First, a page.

Monday, April 13, 2009

Dry hopping

James arrived on the Coast to help me celebrate my 5 day long weekend. We played plentiful music, and were duly humbled by North Shore mountain biking. It seems though that the camera only came out for a beer bottling session, and as such, that will be the topic of this post.

As it was Passover, we cracked open some He'brews to start the bottling session.

Though I had left the beer an unfortunate 13 days in the bucket, the seal was apparently still quite strong.

This was my first attempt at dry hopping. The goal is to add additional flavour and aroma to the India Pale Ale without adding bitterness. So, instead of boiling the hops during the brew process, they were simply added cold after 3 days to the primary fermenter. I was a little confused about the term "dry hopping", as the hops are clearly wet, so I looked it up in Wikipedia. Wikipedia didn't know anything about dry hopping, but offered this useful suggestion.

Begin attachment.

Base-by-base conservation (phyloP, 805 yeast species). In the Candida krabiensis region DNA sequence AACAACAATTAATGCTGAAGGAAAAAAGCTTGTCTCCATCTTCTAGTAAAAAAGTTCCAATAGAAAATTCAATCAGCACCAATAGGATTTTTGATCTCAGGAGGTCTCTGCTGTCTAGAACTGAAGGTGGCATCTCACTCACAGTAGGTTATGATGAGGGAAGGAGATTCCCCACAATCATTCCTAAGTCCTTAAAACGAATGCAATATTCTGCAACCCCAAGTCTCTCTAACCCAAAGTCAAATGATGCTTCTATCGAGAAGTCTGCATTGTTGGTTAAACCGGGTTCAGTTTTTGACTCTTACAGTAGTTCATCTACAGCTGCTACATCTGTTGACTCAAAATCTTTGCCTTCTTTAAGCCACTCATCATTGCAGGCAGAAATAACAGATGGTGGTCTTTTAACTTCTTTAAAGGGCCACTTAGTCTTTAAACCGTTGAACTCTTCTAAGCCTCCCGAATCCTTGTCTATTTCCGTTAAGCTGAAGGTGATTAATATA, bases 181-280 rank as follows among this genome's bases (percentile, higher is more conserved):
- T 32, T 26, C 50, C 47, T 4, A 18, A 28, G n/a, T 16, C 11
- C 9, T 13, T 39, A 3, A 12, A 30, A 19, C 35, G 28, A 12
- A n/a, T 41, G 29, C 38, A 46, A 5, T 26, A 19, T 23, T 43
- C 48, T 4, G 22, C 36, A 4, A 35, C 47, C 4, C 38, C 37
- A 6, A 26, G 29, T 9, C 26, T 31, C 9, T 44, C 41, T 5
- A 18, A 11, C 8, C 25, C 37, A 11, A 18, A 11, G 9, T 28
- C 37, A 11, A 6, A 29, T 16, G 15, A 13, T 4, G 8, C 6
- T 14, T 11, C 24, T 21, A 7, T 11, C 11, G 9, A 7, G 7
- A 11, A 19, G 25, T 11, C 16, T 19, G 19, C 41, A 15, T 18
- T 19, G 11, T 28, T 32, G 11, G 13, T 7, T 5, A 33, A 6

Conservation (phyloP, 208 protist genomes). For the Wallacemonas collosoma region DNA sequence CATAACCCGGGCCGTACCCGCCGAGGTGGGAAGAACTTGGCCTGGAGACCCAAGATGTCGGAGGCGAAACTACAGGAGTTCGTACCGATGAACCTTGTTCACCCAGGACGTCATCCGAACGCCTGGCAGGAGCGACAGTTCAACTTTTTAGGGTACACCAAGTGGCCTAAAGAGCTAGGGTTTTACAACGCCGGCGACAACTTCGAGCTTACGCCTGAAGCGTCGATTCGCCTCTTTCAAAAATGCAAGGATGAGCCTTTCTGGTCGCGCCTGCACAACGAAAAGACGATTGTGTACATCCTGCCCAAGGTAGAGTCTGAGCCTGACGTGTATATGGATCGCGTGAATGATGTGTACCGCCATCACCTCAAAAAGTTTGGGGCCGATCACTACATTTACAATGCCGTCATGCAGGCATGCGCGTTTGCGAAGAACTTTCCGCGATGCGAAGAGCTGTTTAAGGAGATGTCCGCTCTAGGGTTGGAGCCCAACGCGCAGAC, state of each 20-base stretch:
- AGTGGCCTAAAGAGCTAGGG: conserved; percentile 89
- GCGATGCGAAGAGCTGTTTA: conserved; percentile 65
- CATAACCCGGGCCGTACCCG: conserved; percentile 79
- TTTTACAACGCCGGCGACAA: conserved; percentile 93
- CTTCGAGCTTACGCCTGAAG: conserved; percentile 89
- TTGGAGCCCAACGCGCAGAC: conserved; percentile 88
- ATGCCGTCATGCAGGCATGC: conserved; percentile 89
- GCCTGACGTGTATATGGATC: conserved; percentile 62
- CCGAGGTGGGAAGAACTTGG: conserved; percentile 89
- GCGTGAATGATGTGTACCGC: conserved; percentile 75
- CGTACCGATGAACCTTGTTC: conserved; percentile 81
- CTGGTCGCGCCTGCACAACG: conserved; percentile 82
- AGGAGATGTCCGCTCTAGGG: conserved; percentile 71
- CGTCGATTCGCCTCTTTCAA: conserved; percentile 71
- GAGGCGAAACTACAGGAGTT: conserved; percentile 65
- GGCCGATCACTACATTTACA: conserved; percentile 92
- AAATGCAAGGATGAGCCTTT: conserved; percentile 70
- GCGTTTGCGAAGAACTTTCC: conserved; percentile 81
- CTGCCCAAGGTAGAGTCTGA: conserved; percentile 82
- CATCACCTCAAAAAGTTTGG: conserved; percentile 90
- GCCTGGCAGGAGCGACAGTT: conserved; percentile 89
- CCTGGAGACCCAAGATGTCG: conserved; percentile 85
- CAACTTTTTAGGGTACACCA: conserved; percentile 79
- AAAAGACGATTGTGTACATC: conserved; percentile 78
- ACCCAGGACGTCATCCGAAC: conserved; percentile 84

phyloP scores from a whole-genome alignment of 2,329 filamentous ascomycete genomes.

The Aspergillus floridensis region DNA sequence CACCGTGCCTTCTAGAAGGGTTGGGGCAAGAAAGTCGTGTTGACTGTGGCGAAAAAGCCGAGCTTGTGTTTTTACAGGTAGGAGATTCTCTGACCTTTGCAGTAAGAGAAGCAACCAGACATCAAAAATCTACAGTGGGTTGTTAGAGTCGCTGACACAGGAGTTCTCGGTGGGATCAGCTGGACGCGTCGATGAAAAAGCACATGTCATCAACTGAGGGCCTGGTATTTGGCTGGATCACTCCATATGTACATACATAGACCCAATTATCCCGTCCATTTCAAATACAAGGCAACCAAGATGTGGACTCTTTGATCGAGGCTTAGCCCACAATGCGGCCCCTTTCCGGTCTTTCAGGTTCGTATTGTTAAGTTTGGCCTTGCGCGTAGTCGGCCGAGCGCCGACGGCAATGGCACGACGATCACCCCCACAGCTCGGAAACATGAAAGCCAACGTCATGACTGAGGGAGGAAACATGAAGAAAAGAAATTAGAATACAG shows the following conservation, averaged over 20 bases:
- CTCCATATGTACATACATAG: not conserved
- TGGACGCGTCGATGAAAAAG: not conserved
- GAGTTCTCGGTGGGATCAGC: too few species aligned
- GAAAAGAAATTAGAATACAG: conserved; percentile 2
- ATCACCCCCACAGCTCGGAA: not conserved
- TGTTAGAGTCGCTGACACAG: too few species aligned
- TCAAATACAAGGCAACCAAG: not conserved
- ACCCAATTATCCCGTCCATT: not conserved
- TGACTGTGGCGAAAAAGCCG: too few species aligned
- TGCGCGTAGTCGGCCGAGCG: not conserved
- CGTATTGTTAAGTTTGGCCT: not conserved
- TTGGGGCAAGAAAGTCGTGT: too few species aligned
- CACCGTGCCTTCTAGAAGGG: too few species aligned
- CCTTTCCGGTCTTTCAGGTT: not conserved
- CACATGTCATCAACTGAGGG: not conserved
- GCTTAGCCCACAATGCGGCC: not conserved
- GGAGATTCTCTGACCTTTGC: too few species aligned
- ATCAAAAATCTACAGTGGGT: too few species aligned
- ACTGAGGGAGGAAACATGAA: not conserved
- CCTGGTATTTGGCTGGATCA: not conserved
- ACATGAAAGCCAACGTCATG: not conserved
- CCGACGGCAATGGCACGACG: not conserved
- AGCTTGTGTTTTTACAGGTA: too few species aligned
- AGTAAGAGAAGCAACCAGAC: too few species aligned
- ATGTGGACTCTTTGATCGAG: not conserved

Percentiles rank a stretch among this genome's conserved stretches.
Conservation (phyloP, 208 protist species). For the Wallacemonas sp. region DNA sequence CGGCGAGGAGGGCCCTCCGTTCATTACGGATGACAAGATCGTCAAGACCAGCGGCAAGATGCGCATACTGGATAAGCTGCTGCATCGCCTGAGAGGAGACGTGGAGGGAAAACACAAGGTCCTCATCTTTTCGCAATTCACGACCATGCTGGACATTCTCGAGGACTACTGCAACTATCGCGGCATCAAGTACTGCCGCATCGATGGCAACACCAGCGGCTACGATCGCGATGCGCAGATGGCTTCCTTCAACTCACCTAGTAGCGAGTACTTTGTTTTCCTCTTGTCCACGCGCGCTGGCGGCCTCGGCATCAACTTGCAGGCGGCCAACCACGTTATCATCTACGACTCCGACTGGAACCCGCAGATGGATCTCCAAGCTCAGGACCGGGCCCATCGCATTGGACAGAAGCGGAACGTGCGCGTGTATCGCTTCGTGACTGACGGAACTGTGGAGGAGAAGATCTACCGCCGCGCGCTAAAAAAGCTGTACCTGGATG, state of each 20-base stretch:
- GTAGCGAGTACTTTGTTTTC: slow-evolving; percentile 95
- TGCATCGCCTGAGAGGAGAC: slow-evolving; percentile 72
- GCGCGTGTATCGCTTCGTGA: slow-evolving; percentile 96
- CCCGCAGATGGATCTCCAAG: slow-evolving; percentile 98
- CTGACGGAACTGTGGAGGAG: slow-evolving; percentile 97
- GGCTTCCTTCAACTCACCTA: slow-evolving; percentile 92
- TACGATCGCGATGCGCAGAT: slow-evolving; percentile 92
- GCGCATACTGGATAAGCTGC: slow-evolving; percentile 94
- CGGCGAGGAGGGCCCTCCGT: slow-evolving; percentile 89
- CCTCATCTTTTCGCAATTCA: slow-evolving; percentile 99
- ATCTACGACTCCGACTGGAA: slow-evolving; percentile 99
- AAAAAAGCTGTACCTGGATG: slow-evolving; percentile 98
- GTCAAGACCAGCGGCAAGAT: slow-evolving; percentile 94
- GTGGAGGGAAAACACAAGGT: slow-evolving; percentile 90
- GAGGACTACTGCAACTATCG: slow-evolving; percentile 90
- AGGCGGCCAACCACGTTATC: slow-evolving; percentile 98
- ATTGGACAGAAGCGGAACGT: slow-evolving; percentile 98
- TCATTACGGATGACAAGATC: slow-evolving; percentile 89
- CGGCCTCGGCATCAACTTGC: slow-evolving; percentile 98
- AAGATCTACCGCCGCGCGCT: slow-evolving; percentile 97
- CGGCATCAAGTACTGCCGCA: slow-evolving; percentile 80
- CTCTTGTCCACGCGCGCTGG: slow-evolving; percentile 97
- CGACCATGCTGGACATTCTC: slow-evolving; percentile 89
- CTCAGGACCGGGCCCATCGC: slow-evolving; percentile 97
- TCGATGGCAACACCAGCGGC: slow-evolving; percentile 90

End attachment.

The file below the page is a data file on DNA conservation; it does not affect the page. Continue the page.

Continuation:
I presume "dry" in the confusing terminology of brewing means "not cooked", and not, "not wet" as is commonly understood.
Frustratingly, the hops got sucked in to the siphoning tube, severely throttling the filling rate, but with the help of the He'brews, I relaxed for a zen bottling experience.

And, just before leaving, I'll include one more James in the kitchen photo from his last visit.

We pan-fried the poppadoms in 2 inches of oil. They were exceptionally delicious. If James looks a little cautious with the hot oil here, it's because moments earlier I was reminded of that old saying about oil and water. The pan had just been washed, and there was still a little water left in the bottom, which was then coated in 2 inches of oil. We heated the pan, the water completely vaporized, and then pushed its way up to the surface creating a gushing geyser of maiming hot oil with a loud explosive pop. Lesson learned kids. Be careful.


Nature Nerd said...

Hey! James didn't say anything about dry humping on his trip to the coast. Hmph.

woollen knickers said...

Dry hopping is definitely a nice way to go. I just finished my IBA (It's Been Awhile...since I brewed) IPA. I use hop pellets. Helps cut down on the clogging, and the hops that makes its way into the bottles settles out with the rest of the yeast and things.